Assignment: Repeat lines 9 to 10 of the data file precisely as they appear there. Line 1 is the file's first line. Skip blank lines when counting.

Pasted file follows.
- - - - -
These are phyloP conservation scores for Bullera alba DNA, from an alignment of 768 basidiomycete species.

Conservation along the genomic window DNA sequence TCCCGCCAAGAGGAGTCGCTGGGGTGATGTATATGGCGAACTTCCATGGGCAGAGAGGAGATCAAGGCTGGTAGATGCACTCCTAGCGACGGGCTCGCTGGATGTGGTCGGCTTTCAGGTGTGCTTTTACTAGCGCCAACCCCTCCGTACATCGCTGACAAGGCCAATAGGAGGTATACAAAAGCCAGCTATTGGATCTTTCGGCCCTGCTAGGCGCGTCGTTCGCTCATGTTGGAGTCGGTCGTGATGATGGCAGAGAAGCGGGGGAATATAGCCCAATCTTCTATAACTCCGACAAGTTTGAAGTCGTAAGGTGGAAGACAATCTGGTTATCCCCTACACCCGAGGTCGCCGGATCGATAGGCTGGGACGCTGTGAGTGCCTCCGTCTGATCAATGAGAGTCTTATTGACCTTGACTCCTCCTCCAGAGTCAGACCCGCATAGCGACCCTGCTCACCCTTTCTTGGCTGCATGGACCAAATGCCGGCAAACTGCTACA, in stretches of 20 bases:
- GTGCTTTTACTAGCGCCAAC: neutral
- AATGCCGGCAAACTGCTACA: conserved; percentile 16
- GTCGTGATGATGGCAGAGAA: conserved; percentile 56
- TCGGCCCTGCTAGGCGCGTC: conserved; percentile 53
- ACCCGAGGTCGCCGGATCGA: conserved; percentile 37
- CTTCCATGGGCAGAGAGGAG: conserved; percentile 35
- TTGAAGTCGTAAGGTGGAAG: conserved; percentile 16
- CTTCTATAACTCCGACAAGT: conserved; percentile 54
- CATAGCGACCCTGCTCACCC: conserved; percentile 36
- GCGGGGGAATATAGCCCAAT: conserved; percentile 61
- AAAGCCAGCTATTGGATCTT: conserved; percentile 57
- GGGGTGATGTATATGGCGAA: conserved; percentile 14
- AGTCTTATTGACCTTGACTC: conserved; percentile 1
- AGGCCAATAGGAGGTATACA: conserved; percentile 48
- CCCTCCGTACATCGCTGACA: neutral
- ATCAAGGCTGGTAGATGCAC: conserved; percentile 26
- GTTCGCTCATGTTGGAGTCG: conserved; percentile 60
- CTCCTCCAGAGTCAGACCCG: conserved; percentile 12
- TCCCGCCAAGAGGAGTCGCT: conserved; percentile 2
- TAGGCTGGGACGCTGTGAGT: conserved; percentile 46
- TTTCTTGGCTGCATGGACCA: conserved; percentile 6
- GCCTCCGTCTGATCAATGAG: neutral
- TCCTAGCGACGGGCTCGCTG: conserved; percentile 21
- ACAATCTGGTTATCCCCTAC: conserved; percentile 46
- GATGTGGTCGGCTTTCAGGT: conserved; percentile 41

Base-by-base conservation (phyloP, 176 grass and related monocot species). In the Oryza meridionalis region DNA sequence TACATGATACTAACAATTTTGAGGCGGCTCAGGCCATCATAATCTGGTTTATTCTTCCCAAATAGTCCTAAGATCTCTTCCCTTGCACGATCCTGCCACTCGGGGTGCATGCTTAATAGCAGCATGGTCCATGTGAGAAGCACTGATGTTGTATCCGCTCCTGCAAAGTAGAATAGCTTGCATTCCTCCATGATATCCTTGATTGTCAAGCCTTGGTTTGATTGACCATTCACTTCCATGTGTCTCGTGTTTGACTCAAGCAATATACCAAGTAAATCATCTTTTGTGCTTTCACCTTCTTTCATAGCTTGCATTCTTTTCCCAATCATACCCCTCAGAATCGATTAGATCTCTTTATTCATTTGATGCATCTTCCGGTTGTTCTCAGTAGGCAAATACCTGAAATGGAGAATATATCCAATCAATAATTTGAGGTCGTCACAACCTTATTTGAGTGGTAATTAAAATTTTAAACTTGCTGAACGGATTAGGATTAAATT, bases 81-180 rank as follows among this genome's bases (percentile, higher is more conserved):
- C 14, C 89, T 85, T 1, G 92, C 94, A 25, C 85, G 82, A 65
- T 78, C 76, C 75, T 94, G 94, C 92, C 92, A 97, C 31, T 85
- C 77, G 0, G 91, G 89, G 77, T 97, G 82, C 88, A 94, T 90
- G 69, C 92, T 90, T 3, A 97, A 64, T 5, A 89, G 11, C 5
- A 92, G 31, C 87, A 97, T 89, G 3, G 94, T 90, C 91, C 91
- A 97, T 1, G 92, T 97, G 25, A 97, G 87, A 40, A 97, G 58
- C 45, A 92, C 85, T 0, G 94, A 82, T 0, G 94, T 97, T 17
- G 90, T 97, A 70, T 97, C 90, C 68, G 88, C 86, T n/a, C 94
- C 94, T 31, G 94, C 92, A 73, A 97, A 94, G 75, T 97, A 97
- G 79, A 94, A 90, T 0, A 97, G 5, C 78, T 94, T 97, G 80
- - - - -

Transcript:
- TTGAAGTCGTAAGGTGGAAG: conserved; percentile 16
- CTTCTATAACTCCGACAAGT: conserved; percentile 54